Sandy Pines Campground & Some Southern Maine Hiking



We had heard such great things about Sandy Pines Campground and they all turned out to be true. We booked a couple months in advance and got the last RV site for the time period we were looking to visit Maine. Sandy Pines is located in Kennebunkport and is not far from downtown Kennebunkport and Goose Rocks Beach. We had never visited this part of Maine before and after a bit of research this seemed like THE place to stay.

Sandy Pines had a terrific salt water pool flanked by boulders and lawn games. The kids loved playing on the boulders when they needed to heat up from the cold water (seems like all water is cold in Maine).  When we weren’t swimming with  the kids, we enjoyed getting goodies from the snack bar and listening to 80’s music from the outdoor speakers in the pool area.


We don’t have a lot of pictures of the playground although we did visit there. It was a bit small compared to the various campgrounds we’ve been to but it may be best suited for smaller children. The real playgrounds in these parts are the beaches. Many campers choose to go out in the morning toting kayaks, SUP’s and surfboards electing to come back in the afternoon and relax by the pool. Not a bad formula for fun and one we’ve followed when we can get the kids out early enough.

Sandy Pines also had many other accommodations for campers without RV’s. From cabins to glamping tents to Conestoga Wagons. The facilities were well kept and their were many activities. They had it all and if we visit this part of Maine again we will definitely be back.


Hiking Kennebunkport was quite a different experience. We left Sandy Pines in search of The Edwin L. Smith Preserve but ended up at The Emmons Preserve quite unbeknownst  to us. I just in fact figured out what had happened as I’m writing this post and researching. We followed directions for the Edwin L. Smith Preserve and ended up at The Kennebunkport Conservation Trust Headquarters (located adjacent to the Emmons Preserve). We then took a map for The Smith Preserve and proceeded to hike The Emmons Preserve with the wrong map in hand. We did not notice until a half mile in that none of the trail names and colors matched up. The very helpful man (lol) at the trust neglected to mention we needed to proceed further down a gravelly road to get The Smith preserve. We followed the learning trail and promptly left as it turned out we were walking through stagnant marshland just in time to provide thousands of mosquitos with a tasty lunch.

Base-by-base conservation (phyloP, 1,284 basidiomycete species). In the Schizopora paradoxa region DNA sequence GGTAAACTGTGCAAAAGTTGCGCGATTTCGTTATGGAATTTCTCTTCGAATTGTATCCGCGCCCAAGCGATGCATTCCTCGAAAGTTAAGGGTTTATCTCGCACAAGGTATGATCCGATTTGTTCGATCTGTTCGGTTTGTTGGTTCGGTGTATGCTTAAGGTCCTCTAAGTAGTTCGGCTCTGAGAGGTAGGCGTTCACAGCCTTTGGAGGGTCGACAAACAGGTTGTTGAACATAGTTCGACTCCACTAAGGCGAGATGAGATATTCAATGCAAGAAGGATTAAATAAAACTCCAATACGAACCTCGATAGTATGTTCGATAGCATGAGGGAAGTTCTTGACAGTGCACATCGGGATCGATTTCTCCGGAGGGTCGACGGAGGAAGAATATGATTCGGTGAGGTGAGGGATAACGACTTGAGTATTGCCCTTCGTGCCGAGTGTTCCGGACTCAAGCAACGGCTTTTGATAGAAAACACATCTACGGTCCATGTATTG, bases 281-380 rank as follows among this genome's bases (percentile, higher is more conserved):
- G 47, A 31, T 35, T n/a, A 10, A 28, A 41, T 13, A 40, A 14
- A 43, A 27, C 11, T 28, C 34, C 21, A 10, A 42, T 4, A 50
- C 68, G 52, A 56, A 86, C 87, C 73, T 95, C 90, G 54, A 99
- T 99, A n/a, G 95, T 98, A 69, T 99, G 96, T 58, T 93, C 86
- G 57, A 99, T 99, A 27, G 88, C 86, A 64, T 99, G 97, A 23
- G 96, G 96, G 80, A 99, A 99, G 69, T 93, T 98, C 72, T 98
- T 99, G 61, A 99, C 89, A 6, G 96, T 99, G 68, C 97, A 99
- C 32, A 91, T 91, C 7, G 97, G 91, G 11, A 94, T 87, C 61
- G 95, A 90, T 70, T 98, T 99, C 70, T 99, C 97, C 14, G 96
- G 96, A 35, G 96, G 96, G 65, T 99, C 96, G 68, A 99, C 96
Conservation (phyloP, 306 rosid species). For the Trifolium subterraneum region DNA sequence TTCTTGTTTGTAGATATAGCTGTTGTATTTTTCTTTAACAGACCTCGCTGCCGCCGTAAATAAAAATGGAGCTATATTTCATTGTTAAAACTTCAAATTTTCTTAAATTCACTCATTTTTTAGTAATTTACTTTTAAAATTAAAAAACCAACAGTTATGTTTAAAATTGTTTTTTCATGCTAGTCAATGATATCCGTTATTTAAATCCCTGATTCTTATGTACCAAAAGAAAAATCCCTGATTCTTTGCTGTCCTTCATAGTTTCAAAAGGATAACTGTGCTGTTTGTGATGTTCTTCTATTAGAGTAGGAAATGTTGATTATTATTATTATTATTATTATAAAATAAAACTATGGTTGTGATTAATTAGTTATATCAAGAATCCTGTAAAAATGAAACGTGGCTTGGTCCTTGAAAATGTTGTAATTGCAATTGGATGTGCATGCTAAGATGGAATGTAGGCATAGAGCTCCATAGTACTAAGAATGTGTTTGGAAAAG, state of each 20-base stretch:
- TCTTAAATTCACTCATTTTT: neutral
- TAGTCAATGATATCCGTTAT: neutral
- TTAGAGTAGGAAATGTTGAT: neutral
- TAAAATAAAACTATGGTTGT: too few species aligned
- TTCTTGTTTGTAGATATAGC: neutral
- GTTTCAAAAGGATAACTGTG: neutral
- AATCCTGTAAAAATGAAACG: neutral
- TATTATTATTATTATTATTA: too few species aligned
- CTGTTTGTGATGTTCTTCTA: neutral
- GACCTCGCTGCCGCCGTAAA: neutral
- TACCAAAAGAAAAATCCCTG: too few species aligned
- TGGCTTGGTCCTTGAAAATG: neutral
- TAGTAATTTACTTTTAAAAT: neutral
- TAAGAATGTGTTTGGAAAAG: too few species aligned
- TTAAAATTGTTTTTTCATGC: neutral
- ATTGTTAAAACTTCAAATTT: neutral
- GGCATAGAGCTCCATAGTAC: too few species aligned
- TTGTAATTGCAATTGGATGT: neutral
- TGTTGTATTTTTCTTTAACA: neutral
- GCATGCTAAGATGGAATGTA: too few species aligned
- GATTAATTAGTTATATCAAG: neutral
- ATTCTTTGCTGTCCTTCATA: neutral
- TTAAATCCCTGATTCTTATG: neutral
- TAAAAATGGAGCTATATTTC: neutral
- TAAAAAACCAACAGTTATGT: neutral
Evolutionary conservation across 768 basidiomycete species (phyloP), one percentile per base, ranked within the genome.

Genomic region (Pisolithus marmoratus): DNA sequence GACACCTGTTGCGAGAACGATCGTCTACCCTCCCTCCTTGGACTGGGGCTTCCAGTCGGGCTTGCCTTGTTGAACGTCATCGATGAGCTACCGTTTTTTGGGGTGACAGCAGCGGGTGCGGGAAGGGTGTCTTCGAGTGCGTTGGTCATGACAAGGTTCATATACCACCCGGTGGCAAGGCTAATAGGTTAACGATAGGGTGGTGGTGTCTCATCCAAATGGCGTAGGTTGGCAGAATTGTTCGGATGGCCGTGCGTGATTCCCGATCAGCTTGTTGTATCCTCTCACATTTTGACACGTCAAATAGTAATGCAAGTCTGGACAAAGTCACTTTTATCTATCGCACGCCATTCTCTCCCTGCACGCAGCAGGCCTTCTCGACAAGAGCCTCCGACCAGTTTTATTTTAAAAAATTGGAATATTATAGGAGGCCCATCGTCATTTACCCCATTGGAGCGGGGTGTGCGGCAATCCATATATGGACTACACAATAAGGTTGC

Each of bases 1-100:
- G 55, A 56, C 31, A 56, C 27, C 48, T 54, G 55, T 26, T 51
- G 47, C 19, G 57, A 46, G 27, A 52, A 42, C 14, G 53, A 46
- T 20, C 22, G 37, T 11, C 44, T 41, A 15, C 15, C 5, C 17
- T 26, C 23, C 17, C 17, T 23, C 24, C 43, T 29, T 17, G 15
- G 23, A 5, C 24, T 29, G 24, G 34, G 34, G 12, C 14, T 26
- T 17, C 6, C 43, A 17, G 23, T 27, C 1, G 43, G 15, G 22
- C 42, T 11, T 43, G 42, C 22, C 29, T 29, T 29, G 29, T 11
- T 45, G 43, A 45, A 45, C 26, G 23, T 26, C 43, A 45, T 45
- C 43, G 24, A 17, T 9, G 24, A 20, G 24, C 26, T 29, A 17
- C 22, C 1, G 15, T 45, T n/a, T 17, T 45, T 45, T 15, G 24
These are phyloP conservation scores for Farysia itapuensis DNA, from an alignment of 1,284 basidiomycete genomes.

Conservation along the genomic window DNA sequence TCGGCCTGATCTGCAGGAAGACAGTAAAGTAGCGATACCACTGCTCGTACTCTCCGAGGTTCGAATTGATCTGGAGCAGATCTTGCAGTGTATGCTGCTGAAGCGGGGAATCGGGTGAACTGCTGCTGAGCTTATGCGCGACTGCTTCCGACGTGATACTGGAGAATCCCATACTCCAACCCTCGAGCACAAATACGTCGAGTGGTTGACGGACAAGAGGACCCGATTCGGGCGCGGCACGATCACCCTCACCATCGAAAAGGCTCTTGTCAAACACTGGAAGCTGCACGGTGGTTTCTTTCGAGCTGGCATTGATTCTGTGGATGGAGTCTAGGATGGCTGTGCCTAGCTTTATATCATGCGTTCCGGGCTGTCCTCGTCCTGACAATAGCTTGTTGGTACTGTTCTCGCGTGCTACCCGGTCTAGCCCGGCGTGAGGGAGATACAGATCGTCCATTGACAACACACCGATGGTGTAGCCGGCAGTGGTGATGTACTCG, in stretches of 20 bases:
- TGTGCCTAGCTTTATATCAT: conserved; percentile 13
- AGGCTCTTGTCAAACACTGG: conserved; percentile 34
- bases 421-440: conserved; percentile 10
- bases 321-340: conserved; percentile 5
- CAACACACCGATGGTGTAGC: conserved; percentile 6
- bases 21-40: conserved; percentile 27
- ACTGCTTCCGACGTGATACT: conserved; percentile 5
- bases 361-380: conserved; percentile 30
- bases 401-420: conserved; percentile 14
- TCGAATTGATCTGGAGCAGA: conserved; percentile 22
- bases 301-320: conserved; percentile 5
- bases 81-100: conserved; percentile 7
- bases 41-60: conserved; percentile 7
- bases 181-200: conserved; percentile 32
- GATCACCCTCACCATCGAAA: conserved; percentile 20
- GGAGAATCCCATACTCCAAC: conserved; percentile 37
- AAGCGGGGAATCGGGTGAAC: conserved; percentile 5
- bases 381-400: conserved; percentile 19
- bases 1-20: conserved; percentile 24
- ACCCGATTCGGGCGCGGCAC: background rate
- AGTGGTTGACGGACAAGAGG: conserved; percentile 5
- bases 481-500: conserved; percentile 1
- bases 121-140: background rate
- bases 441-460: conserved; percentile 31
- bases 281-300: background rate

That’s why above I stated above: “if we visit this part of Maine again.” We missed Acadia National Park and all of it’s gems. Southern Maine is to beaches as Northern Maine is to mountains. We missed our hiking during this trip but we did have great beach experiences. You can see more of that in our previous post, “Beaches of Southern Maine”. Check out the video below to see Ryan’s first solo/unassisted  swim across The Sandy Pines Campground Pool and keep watching to see our seasoned hiking family get lost on a learning trail in some pretty buggy conditions.

Thanks for stopping by and stay tuned as we head out in search of days long ago and  seafaring past on our next adventure.

Beaches of Southern Maine



This was our third summer in a row camping in Maine. We’ve previously stayed in Bar Harbor and The Schoodic Peninsula. This year we were looking forward to a shorter drive to Kennebunkport. While Kennebunkport didn’t have  as much hiking as we’re used to (more about that in the next post), it did have some absolutely beautiful beaches. That’s why this post is “Mainely” about beaches!

Goose Rocks Beach

Goose Rocks Beach was the first beach we visited as it’s only one mile from Sandy Pines Campground. You have to buy a $25 daily parking pass like we found out for many of the beaches in the area. You’re not promised a parking spot so plan to arrive early. As we arrived the whole area was masked by thick sea fog. We could not even see the land in the distance that’s shown in the picture below with Ava on the towel. We also arrived at low tide. There were boats adjacent to us laying on the hard and we were able to walk almost a half mile out on the fine sand. We finally got to the water and it was crystal clear, but really cold. Our kids don’t seem to be affected nearly as badly as we are of the cold water but I did hear them exclaim that their feet were numb and frozen! This beach has nice gentle waves at low tide and bigger ones at rising and high tides as the jetty across from the beach submerges and allows the full force of the Atlantic Ocean surge in. The tide came in we backed our towels up nearly a dozen times as we finally ended up right at the foot of the properties on Kings Highway. We were able to explain to the kids about the tides and force of the moon and they got to witness the effect first hand.